The HimalayasHimalayas form a distinct geographical divide that separates the Indian subcontinent from Central Asia, the Himalayas extend from west to east in a massive arc for about 2500 kilometers (1550 miles). Covering an astounding area of 612,021 sq. km, the vast mountain chain passes through the Indian States of Jammu and Kashmir, Himachal Pradesh, Uttar Pradesh, Sikkim and the Himalayan kingdoms of Nepal and Bhutan . The Tibetan Plateau - the roof of the world - forms the borthern boundary of this magnificent mountain system while lower extensions of the Himalayas branch off from eastern and western frontiers of these mountains. Himalayas are rugged foothills are carved into deep gorges and ravines by innumerable streams and the descent of the five rivers namley the Sutlej, Beas, Ravi, Chenab and Jhelum. The Kullu Valley in Himachal Pradesh and the Vale of Kashmir are both Himalayan valleys, as is the Kathmandu Valley in Nepal. The final southern range of the Himalayas, the Shiwalik Hills, ends abruptly in the great northern plains of India. The season for trekking in Himalaya is rather short due to climatic conditions. The passes are difficult to trek, as they remain covered with snow during most of the year. June to mid September are the months when trekking is possible in most of the trekking regions in India.
A great variety of tribes and cultures have developed in the Indian Himalayas. This has been aided by the fact that the mountain people have mostly lived in valleys isolated from the rest of the world, with entry and exit points lying over high mountain passes. As a result, they have been able to develop their own distinct cultures and traditions.
Offering some of the finest trekking and mountaineering challenges, the Indian Himalayas are a hot spot among climbers and trekkers throughout the world. Since most of India's northern boundary lies in these mountains, many areas close to the international borders have been declared off-limits for tourists, especially for foreigners. Territorial disputes and trouble caused by militants are other reasons why access to some parts of the Indian Himalayas is restricted.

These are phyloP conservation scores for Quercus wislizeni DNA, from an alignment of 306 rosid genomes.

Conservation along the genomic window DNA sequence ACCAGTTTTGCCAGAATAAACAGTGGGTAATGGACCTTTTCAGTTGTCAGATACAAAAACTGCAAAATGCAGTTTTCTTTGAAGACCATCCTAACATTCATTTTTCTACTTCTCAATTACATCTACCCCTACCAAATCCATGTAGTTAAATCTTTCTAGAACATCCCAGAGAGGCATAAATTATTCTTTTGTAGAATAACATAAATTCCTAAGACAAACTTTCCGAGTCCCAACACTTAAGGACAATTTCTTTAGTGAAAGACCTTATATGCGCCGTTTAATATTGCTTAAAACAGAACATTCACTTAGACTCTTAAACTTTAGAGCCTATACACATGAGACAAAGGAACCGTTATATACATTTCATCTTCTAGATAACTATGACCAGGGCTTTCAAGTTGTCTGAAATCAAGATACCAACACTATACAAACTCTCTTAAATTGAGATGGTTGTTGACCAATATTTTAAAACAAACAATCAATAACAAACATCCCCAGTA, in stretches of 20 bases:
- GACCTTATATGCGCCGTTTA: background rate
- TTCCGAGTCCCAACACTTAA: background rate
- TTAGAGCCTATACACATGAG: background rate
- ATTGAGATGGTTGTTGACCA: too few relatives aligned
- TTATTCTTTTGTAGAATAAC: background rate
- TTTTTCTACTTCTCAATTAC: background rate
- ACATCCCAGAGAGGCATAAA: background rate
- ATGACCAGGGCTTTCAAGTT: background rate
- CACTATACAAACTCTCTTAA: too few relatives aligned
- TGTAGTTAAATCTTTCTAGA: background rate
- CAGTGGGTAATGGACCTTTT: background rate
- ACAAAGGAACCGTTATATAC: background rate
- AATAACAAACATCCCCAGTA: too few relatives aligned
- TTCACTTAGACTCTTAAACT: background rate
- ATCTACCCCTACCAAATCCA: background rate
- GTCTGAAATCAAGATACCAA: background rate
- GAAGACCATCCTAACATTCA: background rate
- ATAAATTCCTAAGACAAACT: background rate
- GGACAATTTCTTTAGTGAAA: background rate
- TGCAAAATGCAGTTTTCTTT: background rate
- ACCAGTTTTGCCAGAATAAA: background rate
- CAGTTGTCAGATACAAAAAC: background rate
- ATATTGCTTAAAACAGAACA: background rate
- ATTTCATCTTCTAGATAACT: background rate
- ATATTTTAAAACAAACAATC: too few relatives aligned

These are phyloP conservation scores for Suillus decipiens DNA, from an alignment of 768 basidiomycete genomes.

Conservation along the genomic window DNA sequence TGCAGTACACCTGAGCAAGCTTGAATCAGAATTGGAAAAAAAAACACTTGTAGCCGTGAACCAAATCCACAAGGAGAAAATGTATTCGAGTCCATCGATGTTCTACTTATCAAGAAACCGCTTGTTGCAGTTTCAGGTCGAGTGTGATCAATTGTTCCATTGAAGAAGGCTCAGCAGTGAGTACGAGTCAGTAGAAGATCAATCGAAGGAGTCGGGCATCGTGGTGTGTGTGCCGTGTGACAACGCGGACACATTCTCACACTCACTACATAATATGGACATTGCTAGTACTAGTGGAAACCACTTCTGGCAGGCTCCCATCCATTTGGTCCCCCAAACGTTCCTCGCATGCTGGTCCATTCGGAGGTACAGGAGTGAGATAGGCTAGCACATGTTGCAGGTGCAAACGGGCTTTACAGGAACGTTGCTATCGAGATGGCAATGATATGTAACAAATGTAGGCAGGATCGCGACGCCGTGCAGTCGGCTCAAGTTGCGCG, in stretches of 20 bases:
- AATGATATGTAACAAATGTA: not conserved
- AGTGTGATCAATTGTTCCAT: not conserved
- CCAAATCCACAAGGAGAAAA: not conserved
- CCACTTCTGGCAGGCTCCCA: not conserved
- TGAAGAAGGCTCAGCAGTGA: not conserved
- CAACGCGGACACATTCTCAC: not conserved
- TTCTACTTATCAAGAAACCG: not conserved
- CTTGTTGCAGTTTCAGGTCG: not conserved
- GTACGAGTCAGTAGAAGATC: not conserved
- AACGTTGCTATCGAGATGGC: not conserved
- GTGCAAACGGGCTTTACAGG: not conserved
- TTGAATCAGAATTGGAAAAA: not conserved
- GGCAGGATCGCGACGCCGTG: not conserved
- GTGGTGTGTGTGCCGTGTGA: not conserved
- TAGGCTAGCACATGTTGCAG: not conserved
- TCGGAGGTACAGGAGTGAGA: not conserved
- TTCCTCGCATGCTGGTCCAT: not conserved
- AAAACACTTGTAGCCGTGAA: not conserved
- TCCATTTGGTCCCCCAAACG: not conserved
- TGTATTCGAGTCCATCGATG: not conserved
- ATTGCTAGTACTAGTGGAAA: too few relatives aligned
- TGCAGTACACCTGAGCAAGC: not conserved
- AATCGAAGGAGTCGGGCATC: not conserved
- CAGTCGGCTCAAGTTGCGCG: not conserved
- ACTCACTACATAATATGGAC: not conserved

However, those parts that are accessible offer some spectacular terrain: high mountain ranges; deep valleys; a fantastic variety of vegetation ranging from dense tropical forests of the lower foothills to alpine and sub-alpine vegetation in the higher reaches and from the rain forests of the east to the desert vegetation in the barren Trans Himalayas. For the visitors to the region, there are fantastic trekking and mountaineering opportunities, some breathtaking journeys along some of the highest roads in the world, and a glimpse of the life that thrives in the heart of the highest mountain range on earth.
Himalayan Alpine climateThe Himalayan Alpine climate varies according to the elevation. It gets colder as the elevation increases and gets wetter as the elevation drops. As a result the temparture and climatic changes in the Himalayan regions change very quickly. All of a sudden there can be occurances of monsoons, floods, high winds, snowstorms and other types of precipitation, which makes the climate over here quiet an unpredictable and dangerous one.